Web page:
We needed one more day of indoor activity here to make it to Monday when we hoped to find a dentist. Nothing like a great museum and The Rooms had been recommended. It was just the ticket. We even happened to hit it on a day when admission was free.
We enjoyed the definitions of some Newfoundland sayings we’ve heard over the 4 weeks we’ve been here.
We did get into a dentist and, although not solved, we have a temporary solution: drugs. We’re soldiering on and will continue the trip. (I’m no sook!)
We made our way around the Bonavista Peninsula as planned. Too bad the weather was still cold and wet most of the time.
Another very pretty town: Trinity. Tourist-oriented and rather quiet at this time of year, but it always amazes me that we can camp for free and still wander the same streets, see the same scenery, and visit the same cafes (if they’re not already closed for the season) that those who pay $150 or more per night for accommodation come here for.
We hiked the famed Skerwink Trail, despite the cold and rainy day. It was nice but we both agreed it might not deserve the reputation of being one of the best in the province. Of course, we’ve hiked so many great coastal trails here now that maybe our ability to judge is impaired. The weather may have affected our judgment, too.
The weather was still perfect for indoor exploration. We never thought we’d include so many museums! The one in Port Union, the only North American town built by a union, was impressive. Randy was particularly impressed with all the perfectly-preserved machinery that was involved in printing a newspaper.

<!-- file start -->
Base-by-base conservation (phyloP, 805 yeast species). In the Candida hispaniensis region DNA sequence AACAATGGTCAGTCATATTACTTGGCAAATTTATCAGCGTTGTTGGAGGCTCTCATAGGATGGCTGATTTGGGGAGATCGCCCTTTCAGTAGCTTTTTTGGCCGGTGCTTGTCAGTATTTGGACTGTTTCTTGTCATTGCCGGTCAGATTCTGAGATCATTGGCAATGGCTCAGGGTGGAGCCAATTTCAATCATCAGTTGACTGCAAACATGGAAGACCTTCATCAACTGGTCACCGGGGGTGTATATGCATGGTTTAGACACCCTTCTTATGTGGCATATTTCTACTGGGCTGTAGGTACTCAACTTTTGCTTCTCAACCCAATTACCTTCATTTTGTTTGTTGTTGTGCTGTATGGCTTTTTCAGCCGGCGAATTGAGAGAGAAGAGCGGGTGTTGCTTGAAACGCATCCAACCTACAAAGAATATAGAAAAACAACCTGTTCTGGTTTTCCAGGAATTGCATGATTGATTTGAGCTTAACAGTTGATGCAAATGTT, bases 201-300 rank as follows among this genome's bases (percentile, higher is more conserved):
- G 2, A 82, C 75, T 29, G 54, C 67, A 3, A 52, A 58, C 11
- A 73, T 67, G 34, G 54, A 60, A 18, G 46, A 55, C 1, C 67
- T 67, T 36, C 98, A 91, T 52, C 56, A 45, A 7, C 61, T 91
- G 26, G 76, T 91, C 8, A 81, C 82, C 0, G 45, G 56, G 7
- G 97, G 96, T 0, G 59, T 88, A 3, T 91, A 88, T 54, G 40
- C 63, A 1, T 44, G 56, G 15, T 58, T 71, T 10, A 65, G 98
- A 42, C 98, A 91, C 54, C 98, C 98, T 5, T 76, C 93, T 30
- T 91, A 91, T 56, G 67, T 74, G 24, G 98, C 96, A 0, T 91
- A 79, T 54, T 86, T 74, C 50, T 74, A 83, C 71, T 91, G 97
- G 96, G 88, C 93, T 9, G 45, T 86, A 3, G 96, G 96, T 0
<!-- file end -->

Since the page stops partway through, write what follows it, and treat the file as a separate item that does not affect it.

We got a private guided tour. In fact, by mid-day we were the only visitors they had that day. And at a nationally-funded historic site!
We weren’t as lucky at the next stop, in Bonavista, where the Ryan Premises had closed for the season a few days earlier.
We did brave the cold for some more outdoor activity this week, too.
Root cellars are common all over Newfoundland, many of them are still used by the locals in this part of the province where there are hundreds scattered along the hillsides. They are just harvesting their winter vegetable gardens to fill them now.
It got so cold at night that we did something we rarely do: we paid for camping even though there were many pleasant boondocking options available – just so we could have the luxury of plugging into electric to keep our furnace running all night. It made us reconsider adding a generator – something we’ve never felt we needed.
We’re now moving west and south, back to the ferry to return to Nova Scotia. We had planned to stay another week and reach Cape Breton just in time for the Celtic Colors Festival. We’ll be there early, at this rate, but there’s little point in delaying now. Even in Cape Breton, weather (and my ability to enjoy food again) will determine whether we cut the trip short or not.
We may have been “screeched-in” as Newfies, and we’re trying not to be “sooks”, but we must admit we’re also not hardy enough to be true Newfoundlanders.
- Total days on the road: 38
- Total camping costs: $75.00